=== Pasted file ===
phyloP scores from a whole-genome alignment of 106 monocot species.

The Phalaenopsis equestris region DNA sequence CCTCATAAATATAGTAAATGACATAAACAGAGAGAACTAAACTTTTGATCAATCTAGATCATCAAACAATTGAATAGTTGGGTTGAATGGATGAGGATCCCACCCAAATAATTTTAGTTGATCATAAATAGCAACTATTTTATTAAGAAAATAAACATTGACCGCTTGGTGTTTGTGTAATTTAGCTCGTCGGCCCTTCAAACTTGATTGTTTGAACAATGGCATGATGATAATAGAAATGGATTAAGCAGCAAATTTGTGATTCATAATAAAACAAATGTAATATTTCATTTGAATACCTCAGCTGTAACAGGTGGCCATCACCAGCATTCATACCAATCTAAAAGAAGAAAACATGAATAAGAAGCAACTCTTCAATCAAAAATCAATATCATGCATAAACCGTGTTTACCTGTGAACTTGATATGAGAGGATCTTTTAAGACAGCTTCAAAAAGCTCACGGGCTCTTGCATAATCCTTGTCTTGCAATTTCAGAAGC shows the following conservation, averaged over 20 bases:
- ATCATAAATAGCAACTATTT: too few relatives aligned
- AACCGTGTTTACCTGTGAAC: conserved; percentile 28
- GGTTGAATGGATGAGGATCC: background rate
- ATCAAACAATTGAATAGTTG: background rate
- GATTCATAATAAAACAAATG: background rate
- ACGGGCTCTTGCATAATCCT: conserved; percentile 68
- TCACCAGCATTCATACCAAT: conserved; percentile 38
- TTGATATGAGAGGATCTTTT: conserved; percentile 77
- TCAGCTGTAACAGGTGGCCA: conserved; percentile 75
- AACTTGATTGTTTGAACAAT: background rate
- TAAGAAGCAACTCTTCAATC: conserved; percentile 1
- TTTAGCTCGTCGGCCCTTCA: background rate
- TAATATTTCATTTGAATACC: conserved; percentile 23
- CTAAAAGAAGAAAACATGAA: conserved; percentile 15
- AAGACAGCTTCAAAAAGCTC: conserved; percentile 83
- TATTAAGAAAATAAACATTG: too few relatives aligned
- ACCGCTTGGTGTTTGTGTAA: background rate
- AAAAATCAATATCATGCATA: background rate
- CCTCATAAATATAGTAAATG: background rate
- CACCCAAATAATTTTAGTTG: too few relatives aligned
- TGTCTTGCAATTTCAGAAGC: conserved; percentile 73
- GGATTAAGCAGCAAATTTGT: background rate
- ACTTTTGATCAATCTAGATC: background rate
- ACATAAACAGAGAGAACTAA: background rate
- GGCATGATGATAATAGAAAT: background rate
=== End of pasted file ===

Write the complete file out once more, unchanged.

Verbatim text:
phyloP scores from a whole-genome alignment of 106 monocot species.

The Phalaenopsis equestris region DNA sequence CCTCATAAATATAGTAAATGACATAAACAGAGAGAACTAAACTTTTGATCAATCTAGATCATCAAACAATTGAATAGTTGGGTTGAATGGATGAGGATCCCACCCAAATAATTTTAGTTGATCATAAATAGCAACTATTTTATTAAGAAAATAAACATTGACCGCTTGGTGTTTGTGTAATTTAGCTCGTCGGCCCTTCAAACTTGATTGTTTGAACAATGGCATGATGATAATAGAAATGGATTAAGCAGCAAATTTGTGATTCATAATAAAACAAATGTAATATTTCATTTGAATACCTCAGCTGTAACAGGTGGCCATCACCAGCATTCATACCAATCTAAAAGAAGAAAACATGAATAAGAAGCAACTCTTCAATCAAAAATCAATATCATGCATAAACCGTGTTTACCTGTGAACTTGATATGAGAGGATCTTTTAAGACAGCTTCAAAAAGCTCACGGGCTCTTGCATAATCCTTGTCTTGCAATTTCAGAAGC shows the following conservation, averaged over 20 bases:
- ATCATAAATAGCAACTATTT: too few relatives aligned
- AACCGTGTTTACCTGTGAAC: conserved; percentile 28
- GGTTGAATGGATGAGGATCC: background rate
- ATCAAACAATTGAATAGTTG: background rate
- GATTCATAATAAAACAAATG: background rate
- ACGGGCTCTTGCATAATCCT: conserved; percentile 68
- TCACCAGCATTCATACCAAT: conserved; percentile 38
- TTGATATGAGAGGATCTTTT: conserved; percentile 77
- TCAGCTGTAACAGGTGGCCA: conserved; percentile 75
- AACTTGATTGTTTGAACAAT: background rate
- TAAGAAGCAACTCTTCAATC: conserved; percentile 1
- TTTAGCTCGTCGGCCCTTCA: background rate
- TAATATTTCATTTGAATACC: conserved; percentile 23
- CTAAAAGAAGAAAACATGAA: conserved; percentile 15
- AAGACAGCTTCAAAAAGCTC: conserved; percentile 83
- TATTAAGAAAATAAACATTG: too few relatives aligned
- ACCGCTTGGTGTTTGTGTAA: background rate
- AAAAATCAATATCATGCATA: background rate
- CCTCATAAATATAGTAAATG: background rate
- CACCCAAATAATTTTAGTTG: too few relatives aligned
- TGTCTTGCAATTTCAGAAGC: conserved; percentile 73
- GGATTAAGCAGCAAATTTGT: background rate
- ACTTTTGATCAATCTAGATC: background rate
- ACATAAACAGAGAGAACTAA: background rate
- GGCATGATGATAATAGAAAT: background rate